100%(1)1 out of 1 people found this document helpful
This preview shows page 87 - 88 out of 269 pages.
219Indeed, this very exorbitance of profit shows, that the indus-try of the master is paid out of all proportion with that of theslave. To the consumer it makes no difference. One of theproductive classes benefits by the depression of the rest; andthat would be all, were it not that the vicious system of pro-duction, resulting from this derangement, opposes the intro-duction of a better plan of industry. The slave and the masterare both degraded beings, incapable of approximating to theperfection of industry, and, by their contagion, degrading theindustry of the free man, who has no slaves at his command.For labour can never be honourable, or even respectable,where it is executed by an inferior caste. The forced and un-natural superiority of the master over the slave, is exhibitedin the affectation of lordly indolence and inactivity: and thefaculties of mind are debased in an equal degree; the place ofintelligence is usurped by violence and brutality.I have been told by travellers of veracity and observation,that they consider all progress in the arts in Brazil and othersettlements of America as utterly hopeless, while slavery shallcontinue to be tolerated. Those states of the North AmericanUnion, which have proscribed slavery, are making the largeststrides towards national prosperity. The inhabitants of the slavestates of Georgia and Carolina raise the best cotton in theworld, but cannot work it up. During the last war with En-gland, they were obliged to send it over land to New York tobe spun into yarn. The same cotton is sent back at a vastexpense to be consumed at the place of its original growth ina manufactured state.220This is a just retribution for the tol-eration of a practice, by which one part of mankind is madeto labour, and subjected to the severest privation, for the ben-efit of another. Policy is in this point in accordance with hu-manity.221It remains yet to be explained, what are the consequences ofthe commercial intercourse between the colony and the mothercountry, in regard to production; always taking it for granted,that the colony continues in a state of dependence, for themoment it shakes off the yoke, it has nothing colonial but itsorigin, and stands in relation to the mother-country, on ex-actly the same footing as any other nation on the globe. Theparent state, with a view to secure to the products of its ownsoil and industry the market of colonial consumption, gener-ally prohibits the colonists from purchasing European com-modities from any one else, which enables her own merchantsto sell their goods in the colony for somewhat more than theyare currently worth. This is a benefit conferred on the sub-jects of the parent state at the expense of the colonists, whoare likewise its subjects. Considering the mother-country andthe colony to be integral parts of one and the same state, theprofit and loss balance each other; and this restriction is nuga-tory, except inasmuch as it entails the charge of an establish-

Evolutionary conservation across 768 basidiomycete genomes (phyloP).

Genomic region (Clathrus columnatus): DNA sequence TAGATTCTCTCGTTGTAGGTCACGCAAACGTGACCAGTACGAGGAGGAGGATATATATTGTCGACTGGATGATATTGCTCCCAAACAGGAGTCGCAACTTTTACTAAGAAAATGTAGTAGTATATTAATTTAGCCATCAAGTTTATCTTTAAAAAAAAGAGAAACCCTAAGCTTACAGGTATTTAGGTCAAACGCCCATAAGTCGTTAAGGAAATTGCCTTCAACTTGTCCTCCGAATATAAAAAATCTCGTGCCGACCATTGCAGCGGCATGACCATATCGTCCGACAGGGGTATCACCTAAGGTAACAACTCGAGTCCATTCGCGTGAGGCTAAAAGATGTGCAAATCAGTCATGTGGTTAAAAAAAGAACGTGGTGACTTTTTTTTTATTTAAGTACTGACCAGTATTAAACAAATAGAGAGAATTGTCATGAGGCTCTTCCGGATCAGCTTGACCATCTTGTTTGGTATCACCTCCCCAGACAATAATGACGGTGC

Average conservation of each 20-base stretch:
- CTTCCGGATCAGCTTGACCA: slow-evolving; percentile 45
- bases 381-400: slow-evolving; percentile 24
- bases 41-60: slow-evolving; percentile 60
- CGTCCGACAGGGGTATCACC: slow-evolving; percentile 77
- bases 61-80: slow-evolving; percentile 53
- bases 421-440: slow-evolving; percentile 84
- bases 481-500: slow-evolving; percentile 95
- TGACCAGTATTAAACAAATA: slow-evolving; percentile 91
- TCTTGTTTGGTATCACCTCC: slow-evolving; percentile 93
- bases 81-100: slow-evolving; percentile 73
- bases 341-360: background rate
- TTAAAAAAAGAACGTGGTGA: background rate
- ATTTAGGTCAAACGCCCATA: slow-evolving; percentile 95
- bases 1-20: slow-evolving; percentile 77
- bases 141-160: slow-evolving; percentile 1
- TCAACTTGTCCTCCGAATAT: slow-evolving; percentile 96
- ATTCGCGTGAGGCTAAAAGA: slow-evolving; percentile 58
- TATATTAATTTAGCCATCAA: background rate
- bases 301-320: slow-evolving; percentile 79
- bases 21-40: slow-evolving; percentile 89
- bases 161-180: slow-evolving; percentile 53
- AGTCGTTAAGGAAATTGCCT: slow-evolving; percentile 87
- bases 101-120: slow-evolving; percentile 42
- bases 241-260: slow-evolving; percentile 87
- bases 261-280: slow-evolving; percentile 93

You've reached the end of your free preview.
Want to read all 269 pages?
Economics, Wealth of nations, ........., United nations charter, editor, M. Say